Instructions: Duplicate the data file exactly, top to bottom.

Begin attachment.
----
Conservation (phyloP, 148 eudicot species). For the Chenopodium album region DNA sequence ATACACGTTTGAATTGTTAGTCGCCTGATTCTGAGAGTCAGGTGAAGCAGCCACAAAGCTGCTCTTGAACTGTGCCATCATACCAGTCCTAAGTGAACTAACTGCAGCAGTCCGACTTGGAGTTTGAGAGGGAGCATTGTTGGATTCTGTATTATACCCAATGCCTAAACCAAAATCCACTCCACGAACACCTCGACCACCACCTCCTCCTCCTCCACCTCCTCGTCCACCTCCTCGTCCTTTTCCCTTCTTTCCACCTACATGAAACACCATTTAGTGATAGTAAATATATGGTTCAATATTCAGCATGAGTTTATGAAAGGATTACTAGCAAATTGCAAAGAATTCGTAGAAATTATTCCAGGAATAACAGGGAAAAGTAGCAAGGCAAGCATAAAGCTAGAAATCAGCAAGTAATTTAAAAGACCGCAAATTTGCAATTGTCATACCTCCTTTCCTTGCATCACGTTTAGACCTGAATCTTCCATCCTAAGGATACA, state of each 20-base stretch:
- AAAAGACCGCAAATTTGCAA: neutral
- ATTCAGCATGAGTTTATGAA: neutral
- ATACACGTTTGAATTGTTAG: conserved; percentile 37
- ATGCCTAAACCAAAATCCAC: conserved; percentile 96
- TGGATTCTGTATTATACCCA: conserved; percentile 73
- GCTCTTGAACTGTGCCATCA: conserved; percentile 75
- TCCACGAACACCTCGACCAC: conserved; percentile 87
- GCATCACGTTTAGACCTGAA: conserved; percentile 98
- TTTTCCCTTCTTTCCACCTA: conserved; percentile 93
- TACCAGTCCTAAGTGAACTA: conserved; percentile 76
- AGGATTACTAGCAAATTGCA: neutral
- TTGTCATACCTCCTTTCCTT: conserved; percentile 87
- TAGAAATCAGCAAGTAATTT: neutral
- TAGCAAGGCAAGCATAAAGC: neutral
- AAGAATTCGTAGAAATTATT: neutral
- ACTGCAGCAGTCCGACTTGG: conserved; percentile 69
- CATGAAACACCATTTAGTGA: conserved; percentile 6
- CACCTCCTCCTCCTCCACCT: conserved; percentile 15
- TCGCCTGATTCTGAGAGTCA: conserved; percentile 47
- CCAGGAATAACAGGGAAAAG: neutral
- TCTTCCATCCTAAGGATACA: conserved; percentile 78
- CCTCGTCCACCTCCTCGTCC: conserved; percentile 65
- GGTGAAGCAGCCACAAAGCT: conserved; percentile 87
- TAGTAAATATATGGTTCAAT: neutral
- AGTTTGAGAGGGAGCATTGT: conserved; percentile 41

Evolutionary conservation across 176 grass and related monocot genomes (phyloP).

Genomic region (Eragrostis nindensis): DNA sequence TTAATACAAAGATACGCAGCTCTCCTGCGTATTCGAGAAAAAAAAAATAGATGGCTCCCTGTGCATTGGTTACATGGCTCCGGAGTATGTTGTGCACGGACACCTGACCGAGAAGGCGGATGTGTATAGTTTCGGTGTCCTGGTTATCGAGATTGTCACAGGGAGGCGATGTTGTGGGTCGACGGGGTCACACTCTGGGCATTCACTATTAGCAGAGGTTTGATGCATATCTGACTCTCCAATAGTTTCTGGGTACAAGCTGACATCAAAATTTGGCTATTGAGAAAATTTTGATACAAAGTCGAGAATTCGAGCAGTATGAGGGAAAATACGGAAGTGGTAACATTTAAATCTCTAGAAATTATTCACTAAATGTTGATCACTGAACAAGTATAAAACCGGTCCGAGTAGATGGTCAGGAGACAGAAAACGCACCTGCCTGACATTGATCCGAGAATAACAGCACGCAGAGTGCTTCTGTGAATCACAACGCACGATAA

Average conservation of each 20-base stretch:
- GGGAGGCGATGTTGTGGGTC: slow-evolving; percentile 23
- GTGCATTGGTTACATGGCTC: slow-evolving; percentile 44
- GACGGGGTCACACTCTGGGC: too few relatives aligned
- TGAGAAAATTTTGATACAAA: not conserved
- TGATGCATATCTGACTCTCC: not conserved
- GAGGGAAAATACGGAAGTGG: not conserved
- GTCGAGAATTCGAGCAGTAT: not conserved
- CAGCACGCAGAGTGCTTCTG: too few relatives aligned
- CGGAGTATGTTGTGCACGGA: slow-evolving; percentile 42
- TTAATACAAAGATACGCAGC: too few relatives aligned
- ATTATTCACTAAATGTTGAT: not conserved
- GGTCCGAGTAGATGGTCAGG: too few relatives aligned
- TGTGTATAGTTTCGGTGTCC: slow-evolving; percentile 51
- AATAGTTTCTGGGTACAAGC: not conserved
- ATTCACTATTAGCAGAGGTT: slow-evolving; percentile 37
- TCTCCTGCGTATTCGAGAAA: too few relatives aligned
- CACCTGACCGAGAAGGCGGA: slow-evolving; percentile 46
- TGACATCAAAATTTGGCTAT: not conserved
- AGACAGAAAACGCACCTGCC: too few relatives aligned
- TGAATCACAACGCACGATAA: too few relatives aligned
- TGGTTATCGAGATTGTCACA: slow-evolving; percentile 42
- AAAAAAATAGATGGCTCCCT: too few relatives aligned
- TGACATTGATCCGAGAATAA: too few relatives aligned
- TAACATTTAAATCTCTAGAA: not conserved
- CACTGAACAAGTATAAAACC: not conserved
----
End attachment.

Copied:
Conservation (phyloP, 148 eudicot species). For the Chenopodium album region DNA sequence ATACACGTTTGAATTGTTAGTCGCCTGATTCTGAGAGTCAGGTGAAGCAGCCACAAAGCTGCTCTTGAACTGTGCCATCATACCAGTCCTAAGTGAACTAACTGCAGCAGTCCGACTTGGAGTTTGAGAGGGAGCATTGTTGGATTCTGTATTATACCCAATGCCTAAACCAAAATCCACTCCACGAACACCTCGACCACCACCTCCTCCTCCTCCACCTCCTCGTCCACCTCCTCGTCCTTTTCCCTTCTTTCCACCTACATGAAACACCATTTAGTGATAGTAAATATATGGTTCAATATTCAGCATGAGTTTATGAAAGGATTACTAGCAAATTGCAAAGAATTCGTAGAAATTATTCCAGGAATAACAGGGAAAAGTAGCAAGGCAAGCATAAAGCTAGAAATCAGCAAGTAATTTAAAAGACCGCAAATTTGCAATTGTCATACCTCCTTTCCTTGCATCACGTTTAGACCTGAATCTTCCATCCTAAGGATACA, state of each 20-base stretch:
- AAAAGACCGCAAATTTGCAA: neutral
- ATTCAGCATGAGTTTATGAA: neutral
- ATACACGTTTGAATTGTTAG: conserved; percentile 37
- ATGCCTAAACCAAAATCCAC: conserved; percentile 96
- TGGATTCTGTATTATACCCA: conserved; percentile 73
- GCTCTTGAACTGTGCCATCA: conserved; percentile 75
- TCCACGAACACCTCGACCAC: conserved; percentile 87
- GCATCACGTTTAGACCTGAA: conserved; percentile 98
- TTTTCCCTTCTTTCCACCTA: conserved; percentile 93
- TACCAGTCCTAAGTGAACTA: conserved; percentile 76
- AGGATTACTAGCAAATTGCA: neutral
- TTGTCATACCTCCTTTCCTT: conserved; percentile 87
- TAGAAATCAGCAAGTAATTT: neutral
- TAGCAAGGCAAGCATAAAGC: neutral
- AAGAATTCGTAGAAATTATT: neutral
- ACTGCAGCAGTCCGACTTGG: conserved; percentile 69
- CATGAAACACCATTTAGTGA: conserved; percentile 6
- CACCTCCTCCTCCTCCACCT: conserved; percentile 15
- TCGCCTGATTCTGAGAGTCA: conserved; percentile 47
- CCAGGAATAACAGGGAAAAG: neutral
- TCTTCCATCCTAAGGATACA: conserved; percentile 78
- CCTCGTCCACCTCCTCGTCC: conserved; percentile 65
- GGTGAAGCAGCCACAAAGCT: conserved; percentile 87
- TAGTAAATATATGGTTCAAT: neutral
- AGTTTGAGAGGGAGCATTGT: conserved; percentile 41

Evolutionary conservation across 176 grass and related monocot genomes (phyloP).

Genomic region (Eragrostis nindensis): DNA sequence TTAATACAAAGATACGCAGCTCTCCTGCGTATTCGAGAAAAAAAAAATAGATGGCTCCCTGTGCATTGGTTACATGGCTCCGGAGTATGTTGTGCACGGACACCTGACCGAGAAGGCGGATGTGTATAGTTTCGGTGTCCTGGTTATCGAGATTGTCACAGGGAGGCGATGTTGTGGGTCGACGGGGTCACACTCTGGGCATTCACTATTAGCAGAGGTTTGATGCATATCTGACTCTCCAATAGTTTCTGGGTACAAGCTGACATCAAAATTTGGCTATTGAGAAAATTTTGATACAAAGTCGAGAATTCGAGCAGTATGAGGGAAAATACGGAAGTGGTAACATTTAAATCTCTAGAAATTATTCACTAAATGTTGATCACTGAACAAGTATAAAACCGGTCCGAGTAGATGGTCAGGAGACAGAAAACGCACCTGCCTGACATTGATCCGAGAATAACAGCACGCAGAGTGCTTCTGTGAATCACAACGCACGATAA

Average conservation of each 20-base stretch:
- GGGAGGCGATGTTGTGGGTC: slow-evolving; percentile 23
- GTGCATTGGTTACATGGCTC: slow-evolving; percentile 44
- GACGGGGTCACACTCTGGGC: too few relatives aligned
- TGAGAAAATTTTGATACAAA: not conserved
- TGATGCATATCTGACTCTCC: not conserved
- GAGGGAAAATACGGAAGTGG: not conserved
- GTCGAGAATTCGAGCAGTAT: not conserved
- CAGCACGCAGAGTGCTTCTG: too few relatives aligned
- CGGAGTATGTTGTGCACGGA: slow-evolving; percentile 42
- TTAATACAAAGATACGCAGC: too few relatives aligned
- ATTATTCACTAAATGTTGAT: not conserved
- GGTCCGAGTAGATGGTCAGG: too few relatives aligned
- TGTGTATAGTTTCGGTGTCC: slow-evolving; percentile 51
- AATAGTTTCTGGGTACAAGC: not conserved
- ATTCACTATTAGCAGAGGTT: slow-evolving; percentile 37
- TCTCCTGCGTATTCGAGAAA: too few relatives aligned
- CACCTGACCGAGAAGGCGGA: slow-evolving; percentile 46
- TGACATCAAAATTTGGCTAT: not conserved
- AGACAGAAAACGCACCTGCC: too few relatives aligned
- TGAATCACAACGCACGATAA: too few relatives aligned
- TGGTTATCGAGATTGTCACA: slow-evolving; percentile 42
- AAAAAAATAGATGGCTCCCT: too few relatives aligned
- TGACATTGATCCGAGAATAA: too few relatives aligned
- TAACATTTAAATCTCTAGAA: not conserved
- CACTGAACAAGTATAAAACC: not conserved